Big Brother could be watching you. Very soon telematics will monitor your motorcycle’s location, speed, mileage, acceleration, braking and even the G-forces experienced during cornering.
At around $100 for installing a telematic device on a bike, plus $5 a month monitoring fee, the system would collect all of this information and e-mail it once a week to the rider. That’s the good news.
The bad news is that all of this information is also going to be passed to a second party that would then determine your insurance rates based upon how you ride your bike.
If you think this sounds all a bit far fetched in actual fact it’s closer to reality than you would think. Admittedly it’s only a pilot program and it’s only being launched in Canada but if it proves successful there is a strong chance that other countries’ government transport authorities could take note and introduce a similar system around the world.
SGI Canada is the trade name of the property and casualty insurance division of the Saskatchewan Auto Fund – the Canadian province’s compulsory auto insurance program, that also operates the driver licensing and vehicle registration system.
This month SGI announced it was looking for vendors to supply telematics technology for motorcycles for a planned pilot program to monitor riders’ driving style.
Donna Harpauer, Minister Responsible for SGI, says: “Usage-based insurance is the ultimate in rating fairness because it essentially lets the rider control their own insurance rate through their driving behavior. Simply put, those who ride responsibly will pay less and those that don’t will pay more. This pilot program is an exciting first step to seeing if this could be an effective approach here in Saskatchewan.”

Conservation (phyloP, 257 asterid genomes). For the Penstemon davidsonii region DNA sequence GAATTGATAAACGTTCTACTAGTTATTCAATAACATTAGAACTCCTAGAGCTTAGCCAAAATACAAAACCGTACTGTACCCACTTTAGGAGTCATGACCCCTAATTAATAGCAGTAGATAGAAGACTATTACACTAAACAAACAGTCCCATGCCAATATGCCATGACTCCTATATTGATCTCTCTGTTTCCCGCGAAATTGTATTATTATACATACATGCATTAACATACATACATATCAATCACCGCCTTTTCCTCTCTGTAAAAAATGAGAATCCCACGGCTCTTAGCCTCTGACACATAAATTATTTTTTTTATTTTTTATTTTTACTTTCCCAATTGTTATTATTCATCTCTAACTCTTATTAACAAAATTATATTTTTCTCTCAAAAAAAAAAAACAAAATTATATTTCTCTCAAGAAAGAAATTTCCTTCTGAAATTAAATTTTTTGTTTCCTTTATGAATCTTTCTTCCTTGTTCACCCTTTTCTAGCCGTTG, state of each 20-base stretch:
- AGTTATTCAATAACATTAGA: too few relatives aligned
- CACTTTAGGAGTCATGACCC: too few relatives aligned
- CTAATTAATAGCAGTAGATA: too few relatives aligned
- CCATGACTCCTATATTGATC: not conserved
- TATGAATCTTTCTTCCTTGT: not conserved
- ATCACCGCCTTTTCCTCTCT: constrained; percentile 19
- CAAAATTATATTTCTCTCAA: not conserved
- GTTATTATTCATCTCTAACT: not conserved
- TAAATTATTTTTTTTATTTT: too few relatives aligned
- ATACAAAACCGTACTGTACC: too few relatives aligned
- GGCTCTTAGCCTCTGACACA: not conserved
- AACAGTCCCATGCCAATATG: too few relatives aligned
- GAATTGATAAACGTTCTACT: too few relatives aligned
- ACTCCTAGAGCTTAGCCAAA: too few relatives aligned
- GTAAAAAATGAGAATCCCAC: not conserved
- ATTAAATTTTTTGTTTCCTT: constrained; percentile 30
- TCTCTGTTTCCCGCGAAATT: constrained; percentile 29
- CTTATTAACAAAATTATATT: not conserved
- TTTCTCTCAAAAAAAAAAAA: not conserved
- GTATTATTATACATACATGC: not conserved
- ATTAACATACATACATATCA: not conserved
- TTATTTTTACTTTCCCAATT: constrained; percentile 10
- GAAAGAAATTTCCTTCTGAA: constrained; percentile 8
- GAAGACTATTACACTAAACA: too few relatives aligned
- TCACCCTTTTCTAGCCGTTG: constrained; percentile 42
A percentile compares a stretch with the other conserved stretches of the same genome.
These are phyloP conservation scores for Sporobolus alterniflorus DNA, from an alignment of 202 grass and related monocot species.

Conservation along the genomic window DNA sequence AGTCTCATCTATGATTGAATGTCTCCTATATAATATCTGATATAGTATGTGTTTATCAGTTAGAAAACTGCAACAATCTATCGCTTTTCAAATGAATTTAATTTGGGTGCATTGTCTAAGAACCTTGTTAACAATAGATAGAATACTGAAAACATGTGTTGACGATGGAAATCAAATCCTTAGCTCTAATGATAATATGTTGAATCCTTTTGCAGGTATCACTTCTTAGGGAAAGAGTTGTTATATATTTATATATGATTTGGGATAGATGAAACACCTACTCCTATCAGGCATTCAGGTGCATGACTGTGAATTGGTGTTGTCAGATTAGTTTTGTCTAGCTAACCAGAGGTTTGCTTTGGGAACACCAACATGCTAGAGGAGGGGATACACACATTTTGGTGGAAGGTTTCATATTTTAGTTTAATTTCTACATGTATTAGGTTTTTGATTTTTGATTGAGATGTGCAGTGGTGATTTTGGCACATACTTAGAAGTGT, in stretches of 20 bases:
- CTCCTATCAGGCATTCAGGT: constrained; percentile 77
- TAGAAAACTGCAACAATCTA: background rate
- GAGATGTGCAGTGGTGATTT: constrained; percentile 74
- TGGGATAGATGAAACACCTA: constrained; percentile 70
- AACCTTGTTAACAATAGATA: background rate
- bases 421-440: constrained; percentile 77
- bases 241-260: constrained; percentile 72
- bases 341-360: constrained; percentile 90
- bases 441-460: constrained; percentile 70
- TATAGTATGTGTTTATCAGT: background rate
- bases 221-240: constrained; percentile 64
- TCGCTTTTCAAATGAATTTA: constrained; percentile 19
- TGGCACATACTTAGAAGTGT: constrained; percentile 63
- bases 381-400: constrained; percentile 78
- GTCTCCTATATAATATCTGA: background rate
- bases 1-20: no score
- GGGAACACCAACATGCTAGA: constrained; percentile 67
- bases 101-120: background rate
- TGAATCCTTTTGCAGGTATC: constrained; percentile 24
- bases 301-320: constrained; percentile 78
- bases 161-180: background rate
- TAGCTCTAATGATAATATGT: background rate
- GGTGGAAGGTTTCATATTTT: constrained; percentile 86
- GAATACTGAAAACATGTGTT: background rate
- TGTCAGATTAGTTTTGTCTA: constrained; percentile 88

The next step is for SGI to find 1,000 willing motorcyclists to sign up for the program and have the telematic system fitted to their bikes. Based upon the results of the pilot, SGI is hoping to have permanent system for all motorcyclists in place as early as next year.
“It won’t matter if you have a sport bike, a Harley-Davidson or a touring bike. It will make no difference at all. It will all be based upon your driving behavior and how safely you drive that motorcycle,” said SGI President and CEO Andrew Cartmell.
SGI thinks the program would result in fewer accidents resulting in savings that would offset the price of installing telematics and the on-going monitoring costs.
However there is also a privacy and use of information issue that SGI will have to overcome.
“We would do a full privacy impact assessment so that all of the checks and balances and the protocols with respect to how the data is used, what it’s used for and who has access to it all is covered off,” added Cartmell.
The biggest problem we think SGI is going to face could be actually finding 1,000 Canadian motorcyclists prepared to take part in this pilot program and agreeing to the device being fitted to their bikes. We’ll wait to see what happens next…